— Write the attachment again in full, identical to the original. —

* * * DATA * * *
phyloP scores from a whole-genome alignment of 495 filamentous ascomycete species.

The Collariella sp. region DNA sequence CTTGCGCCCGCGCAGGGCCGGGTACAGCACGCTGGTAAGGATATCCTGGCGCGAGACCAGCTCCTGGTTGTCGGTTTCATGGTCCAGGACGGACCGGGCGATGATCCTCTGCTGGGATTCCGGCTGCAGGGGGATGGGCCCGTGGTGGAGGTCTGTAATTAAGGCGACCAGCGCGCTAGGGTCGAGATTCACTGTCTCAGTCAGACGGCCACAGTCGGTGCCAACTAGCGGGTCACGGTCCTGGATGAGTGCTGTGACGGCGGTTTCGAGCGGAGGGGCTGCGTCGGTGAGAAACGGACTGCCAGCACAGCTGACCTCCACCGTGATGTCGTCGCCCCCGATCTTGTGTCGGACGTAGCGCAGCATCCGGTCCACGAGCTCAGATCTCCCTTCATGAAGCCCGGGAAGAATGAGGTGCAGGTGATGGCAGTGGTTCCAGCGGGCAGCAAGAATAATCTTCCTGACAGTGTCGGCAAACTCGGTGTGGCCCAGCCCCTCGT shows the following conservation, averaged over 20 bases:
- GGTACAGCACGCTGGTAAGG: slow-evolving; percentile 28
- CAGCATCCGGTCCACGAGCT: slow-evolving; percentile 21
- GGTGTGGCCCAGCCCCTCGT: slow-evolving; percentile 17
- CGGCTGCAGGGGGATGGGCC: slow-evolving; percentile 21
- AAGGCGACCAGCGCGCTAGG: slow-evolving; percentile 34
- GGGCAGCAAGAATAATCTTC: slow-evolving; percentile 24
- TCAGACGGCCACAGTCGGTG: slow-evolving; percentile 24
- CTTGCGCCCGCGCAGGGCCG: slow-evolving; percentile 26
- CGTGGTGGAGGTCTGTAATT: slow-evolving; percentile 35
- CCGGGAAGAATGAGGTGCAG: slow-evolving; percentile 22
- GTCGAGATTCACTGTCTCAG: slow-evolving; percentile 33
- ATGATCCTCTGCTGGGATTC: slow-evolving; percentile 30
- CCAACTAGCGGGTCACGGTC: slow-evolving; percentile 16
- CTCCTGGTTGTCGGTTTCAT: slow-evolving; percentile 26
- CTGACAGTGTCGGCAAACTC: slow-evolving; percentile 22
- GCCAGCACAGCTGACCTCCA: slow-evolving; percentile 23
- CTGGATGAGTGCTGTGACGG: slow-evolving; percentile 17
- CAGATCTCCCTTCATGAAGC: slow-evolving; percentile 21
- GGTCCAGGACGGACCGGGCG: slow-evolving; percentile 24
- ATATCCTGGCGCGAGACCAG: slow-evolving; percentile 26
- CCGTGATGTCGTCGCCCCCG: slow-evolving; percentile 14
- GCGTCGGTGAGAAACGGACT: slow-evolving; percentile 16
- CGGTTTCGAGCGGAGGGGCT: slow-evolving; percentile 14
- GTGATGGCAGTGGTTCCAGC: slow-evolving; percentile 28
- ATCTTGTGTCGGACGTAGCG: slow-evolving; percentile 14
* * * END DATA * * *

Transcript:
phyloP scores from a whole-genome alignment of 495 filamentous ascomycete species.

The Collariella sp. region DNA sequence CTTGCGCCCGCGCAGGGCCGGGTACAGCACGCTGGTAAGGATATCCTGGCGCGAGACCAGCTCCTGGTTGTCGGTTTCATGGTCCAGGACGGACCGGGCGATGATCCTCTGCTGGGATTCCGGCTGCAGGGGGATGGGCCCGTGGTGGAGGTCTGTAATTAAGGCGACCAGCGCGCTAGGGTCGAGATTCACTGTCTCAGTCAGACGGCCACAGTCGGTGCCAACTAGCGGGTCACGGTCCTGGATGAGTGCTGTGACGGCGGTTTCGAGCGGAGGGGCTGCGTCGGTGAGAAACGGACTGCCAGCACAGCTGACCTCCACCGTGATGTCGTCGCCCCCGATCTTGTGTCGGACGTAGCGCAGCATCCGGTCCACGAGCTCAGATCTCCCTTCATGAAGCCCGGGAAGAATGAGGTGCAGGTGATGGCAGTGGTTCCAGCGGGCAGCAAGAATAATCTTCCTGACAGTGTCGGCAAACTCGGTGTGGCCCAGCCCCTCGT shows the following conservation, averaged over 20 bases:
- GGTACAGCACGCTGGTAAGG: slow-evolving; percentile 28
- CAGCATCCGGTCCACGAGCT: slow-evolving; percentile 21
- GGTGTGGCCCAGCCCCTCGT: slow-evolving; percentile 17
- CGGCTGCAGGGGGATGGGCC: slow-evolving; percentile 21
- AAGGCGACCAGCGCGCTAGG: slow-evolving; percentile 34
- GGGCAGCAAGAATAATCTTC: slow-evolving; percentile 24
- TCAGACGGCCACAGTCGGTG: slow-evolving; percentile 24
- CTTGCGCCCGCGCAGGGCCG: slow-evolving; percentile 26
- CGTGGTGGAGGTCTGTAATT: slow-evolving; percentile 35
- CCGGGAAGAATGAGGTGCAG: slow-evolving; percentile 22
- GTCGAGATTCACTGTCTCAG: slow-evolving; percentile 33
- ATGATCCTCTGCTGGGATTC: slow-evolving; percentile 30
- CCAACTAGCGGGTCACGGTC: slow-evolving; percentile 16
- CTCCTGGTTGTCGGTTTCAT: slow-evolving; percentile 26
- CTGACAGTGTCGGCAAACTC: slow-evolving; percentile 22
- GCCAGCACAGCTGACCTCCA: slow-evolving; percentile 23
- CTGGATGAGTGCTGTGACGG: slow-evolving; percentile 17
- CAGATCTCCCTTCATGAAGC: slow-evolving; percentile 21
- GGTCCAGGACGGACCGGGCG: slow-evolving; percentile 24
- ATATCCTGGCGCGAGACCAG: slow-evolving; percentile 26
- CCGTGATGTCGTCGCCCCCG: slow-evolving; percentile 14
- GCGTCGGTGAGAAACGGACT: slow-evolving; percentile 16
- CGGTTTCGAGCGGAGGGGCT: slow-evolving; percentile 14
- GTGATGGCAGTGGTTCCAGC: slow-evolving; percentile 28
- ATCTTGTGTCGGACGTAGCG: slow-evolving; percentile 14